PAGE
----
Understanding Therapy And Psychiatric Intervention For Kids On The Autism Spectrum
For parents with children on the autism spectrum, therapy and psychiatric visits often clutter the daily schedule. If your child has been diagnosed with an autism spectrum disorder, it's important that you understand the benefit of psychiatric counseling. When you get early psychiatric intervention, you may be able to help your child develop some of the lacking social, behavioral and developmental skills. Here's a look at two of the most common methods used for autism spectrum therapy and how they can help your child.
Behavioral therapy focuses on teaching kids on the spectrum about acceptable behaviors and their rewards as well as negative behaviors and their consequences. Your child's care provider will help you establish an applied behavior therapy approach that teaches your child about behaviors through active training. For example, your child may be instructed to do certain things or carry out specific tasks in exchange for rewards such as stickers or something that is specifically tailored to the child's interests.
Applied behavioral therapy is helpful because it encourages the child to actively complete tasks and apply specific behaviors to a situation. Since many children on the spectrum have difficulty actually applying the advice and instructions they receive, this kind of active reinforcement is helpful for kids to put the verbal instructions into practice.
Developmental therapy involves children developing and using skills in stages, starting with the basic fundamentals and moving on to more complex skills. Developmental therapies are typically reinforced through interactions between the child and the therapist as well as between the child and parents. The goal is for caregivers and therapists to meet the child at his or her level and try to build on the existing skills.
For example, a child that's struggling with interpersonal connections might receive developmental therapy in the form of parents and therapists getting on the floor when he or she is building with blocks. The adult can then start building as well, trying to make eye contact and interact gently and in a non-imposing way.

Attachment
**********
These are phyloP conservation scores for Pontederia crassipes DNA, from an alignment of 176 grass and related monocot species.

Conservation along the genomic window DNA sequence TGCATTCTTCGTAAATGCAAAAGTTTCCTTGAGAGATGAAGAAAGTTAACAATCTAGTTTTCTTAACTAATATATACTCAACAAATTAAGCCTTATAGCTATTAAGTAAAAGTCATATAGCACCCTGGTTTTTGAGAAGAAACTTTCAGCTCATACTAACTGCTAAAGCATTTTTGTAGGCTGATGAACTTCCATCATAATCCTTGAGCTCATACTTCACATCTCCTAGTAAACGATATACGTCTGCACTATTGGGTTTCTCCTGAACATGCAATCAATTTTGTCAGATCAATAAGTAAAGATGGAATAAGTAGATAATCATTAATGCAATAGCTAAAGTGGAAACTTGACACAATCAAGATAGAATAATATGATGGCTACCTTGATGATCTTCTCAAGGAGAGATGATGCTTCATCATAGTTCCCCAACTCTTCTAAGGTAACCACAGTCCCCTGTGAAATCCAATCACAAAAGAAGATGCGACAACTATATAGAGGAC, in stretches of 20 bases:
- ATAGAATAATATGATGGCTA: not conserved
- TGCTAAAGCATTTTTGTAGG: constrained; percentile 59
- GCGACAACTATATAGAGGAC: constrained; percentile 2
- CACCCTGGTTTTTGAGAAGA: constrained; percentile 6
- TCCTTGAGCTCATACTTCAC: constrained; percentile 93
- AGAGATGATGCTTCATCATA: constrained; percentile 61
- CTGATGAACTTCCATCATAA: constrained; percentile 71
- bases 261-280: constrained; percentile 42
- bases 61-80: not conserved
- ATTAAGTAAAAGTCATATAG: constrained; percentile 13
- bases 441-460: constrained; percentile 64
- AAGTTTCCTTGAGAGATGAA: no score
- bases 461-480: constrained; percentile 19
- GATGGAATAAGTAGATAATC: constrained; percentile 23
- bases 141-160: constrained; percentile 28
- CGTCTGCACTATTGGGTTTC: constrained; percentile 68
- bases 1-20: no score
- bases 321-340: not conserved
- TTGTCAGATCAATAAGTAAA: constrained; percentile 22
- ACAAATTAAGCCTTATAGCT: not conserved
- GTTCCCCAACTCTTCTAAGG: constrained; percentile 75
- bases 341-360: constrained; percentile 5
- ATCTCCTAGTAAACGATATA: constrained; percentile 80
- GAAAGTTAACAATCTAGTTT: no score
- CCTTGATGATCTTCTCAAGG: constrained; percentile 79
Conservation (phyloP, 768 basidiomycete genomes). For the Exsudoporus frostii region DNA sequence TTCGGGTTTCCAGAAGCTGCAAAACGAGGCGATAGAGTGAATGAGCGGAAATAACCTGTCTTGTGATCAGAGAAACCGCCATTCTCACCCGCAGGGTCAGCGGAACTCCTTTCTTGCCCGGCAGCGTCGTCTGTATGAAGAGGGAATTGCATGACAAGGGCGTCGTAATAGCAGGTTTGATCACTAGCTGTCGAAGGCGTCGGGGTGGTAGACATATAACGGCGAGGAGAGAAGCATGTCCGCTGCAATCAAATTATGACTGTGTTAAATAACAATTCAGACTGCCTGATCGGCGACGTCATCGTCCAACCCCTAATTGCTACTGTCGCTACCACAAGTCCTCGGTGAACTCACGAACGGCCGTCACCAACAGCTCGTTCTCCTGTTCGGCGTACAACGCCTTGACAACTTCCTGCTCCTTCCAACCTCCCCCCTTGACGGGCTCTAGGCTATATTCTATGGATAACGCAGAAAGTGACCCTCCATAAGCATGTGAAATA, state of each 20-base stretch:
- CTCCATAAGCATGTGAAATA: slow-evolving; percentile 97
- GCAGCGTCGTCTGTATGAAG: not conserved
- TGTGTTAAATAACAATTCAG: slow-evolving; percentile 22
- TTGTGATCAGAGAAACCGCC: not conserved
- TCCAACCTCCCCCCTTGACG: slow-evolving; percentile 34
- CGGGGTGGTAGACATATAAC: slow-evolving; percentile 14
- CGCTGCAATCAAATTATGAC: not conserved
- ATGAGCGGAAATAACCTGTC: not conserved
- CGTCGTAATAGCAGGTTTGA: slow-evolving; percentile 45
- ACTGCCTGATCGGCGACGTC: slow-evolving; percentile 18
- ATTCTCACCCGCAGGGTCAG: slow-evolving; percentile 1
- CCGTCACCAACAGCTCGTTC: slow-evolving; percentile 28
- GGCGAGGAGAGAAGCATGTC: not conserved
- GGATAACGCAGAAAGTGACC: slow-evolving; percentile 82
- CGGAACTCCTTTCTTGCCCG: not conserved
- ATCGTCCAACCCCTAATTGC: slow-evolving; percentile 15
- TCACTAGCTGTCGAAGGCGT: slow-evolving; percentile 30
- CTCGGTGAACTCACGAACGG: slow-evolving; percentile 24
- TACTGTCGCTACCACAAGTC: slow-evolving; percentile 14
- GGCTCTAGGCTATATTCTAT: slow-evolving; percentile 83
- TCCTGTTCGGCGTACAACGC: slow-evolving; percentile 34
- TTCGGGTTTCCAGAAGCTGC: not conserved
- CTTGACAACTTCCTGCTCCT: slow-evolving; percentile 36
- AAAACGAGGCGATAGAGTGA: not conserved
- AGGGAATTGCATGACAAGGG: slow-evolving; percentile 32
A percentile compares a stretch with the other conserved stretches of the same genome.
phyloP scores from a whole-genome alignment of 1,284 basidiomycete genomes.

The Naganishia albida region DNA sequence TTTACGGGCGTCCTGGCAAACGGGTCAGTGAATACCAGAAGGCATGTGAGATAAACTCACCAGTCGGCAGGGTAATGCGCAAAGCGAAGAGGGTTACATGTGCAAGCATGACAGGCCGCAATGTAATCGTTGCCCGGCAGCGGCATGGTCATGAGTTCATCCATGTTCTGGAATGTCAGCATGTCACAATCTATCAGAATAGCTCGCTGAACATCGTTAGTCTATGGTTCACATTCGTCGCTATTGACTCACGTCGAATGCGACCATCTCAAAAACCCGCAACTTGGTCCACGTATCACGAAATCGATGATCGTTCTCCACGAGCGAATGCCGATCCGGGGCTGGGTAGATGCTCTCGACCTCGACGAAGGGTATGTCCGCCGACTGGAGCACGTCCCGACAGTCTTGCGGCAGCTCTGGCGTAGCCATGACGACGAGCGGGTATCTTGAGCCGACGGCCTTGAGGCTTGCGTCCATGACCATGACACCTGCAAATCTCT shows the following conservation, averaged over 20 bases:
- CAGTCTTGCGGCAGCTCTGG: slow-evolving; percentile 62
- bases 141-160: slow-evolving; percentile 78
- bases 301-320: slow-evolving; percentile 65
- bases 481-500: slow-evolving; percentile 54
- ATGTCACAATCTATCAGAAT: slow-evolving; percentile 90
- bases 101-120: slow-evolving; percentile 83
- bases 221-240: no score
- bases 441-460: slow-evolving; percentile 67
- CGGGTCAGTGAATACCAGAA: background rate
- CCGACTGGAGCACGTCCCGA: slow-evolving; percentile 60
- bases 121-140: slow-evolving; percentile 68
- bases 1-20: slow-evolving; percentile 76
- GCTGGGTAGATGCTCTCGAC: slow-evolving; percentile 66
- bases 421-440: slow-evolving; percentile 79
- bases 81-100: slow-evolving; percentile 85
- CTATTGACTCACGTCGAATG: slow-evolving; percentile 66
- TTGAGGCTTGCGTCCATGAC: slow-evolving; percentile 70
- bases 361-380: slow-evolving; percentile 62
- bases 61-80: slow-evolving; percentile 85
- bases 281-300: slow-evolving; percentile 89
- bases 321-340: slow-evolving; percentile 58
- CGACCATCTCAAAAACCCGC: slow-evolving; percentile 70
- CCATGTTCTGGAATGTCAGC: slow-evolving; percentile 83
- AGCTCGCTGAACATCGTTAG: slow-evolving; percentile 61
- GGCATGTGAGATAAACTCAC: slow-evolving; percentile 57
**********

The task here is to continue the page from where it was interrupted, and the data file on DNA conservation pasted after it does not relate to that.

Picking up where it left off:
Gradually, the child should learn to take those contact clues and start interacting with adults and others who try to play along. As interaction skills are developed, it can gradually migrate to brief conversation along with the joint activities.
Psychiatric Treatment With Counseling
Since many children on the autism spectrum have other co-morbid conditions, some therapists encourage parents to seek the support of a psychiatrist in addition to the behavioral therapists and counselors. Psychiatrists are able to prescribe medications for children to better manage their co-morbid conditions. In fact, children with a co-morbid psychiatric condition are more likely to be taking a psychotropic medication than those children on the spectrum without a co-morbid condition of any kind. The support of a psychiatrist is essential for these children, particularly for their own safety given the limited impulse control for kids on the spectrum.
There are many factors that can affect the success of various treatments for kids on the spectrum, including these early intervention options. For example, a child's support system at home and the effort that the parents put into reinforcing the lessons addressed in therapy can significantly affect the success of the therapy program.
Sometimes, the addition of a medication from a psychiatrist is essential, because the medication can address the chemical issues that are interfering with the child's ability to retain the new information and instructions.
In either case, a personalized, direct approach to treatment is essential. Working with a team of therapists, behavioral aides and a skilled psychiatrist can make it easier for you to address those challenges that your child struggles with the most.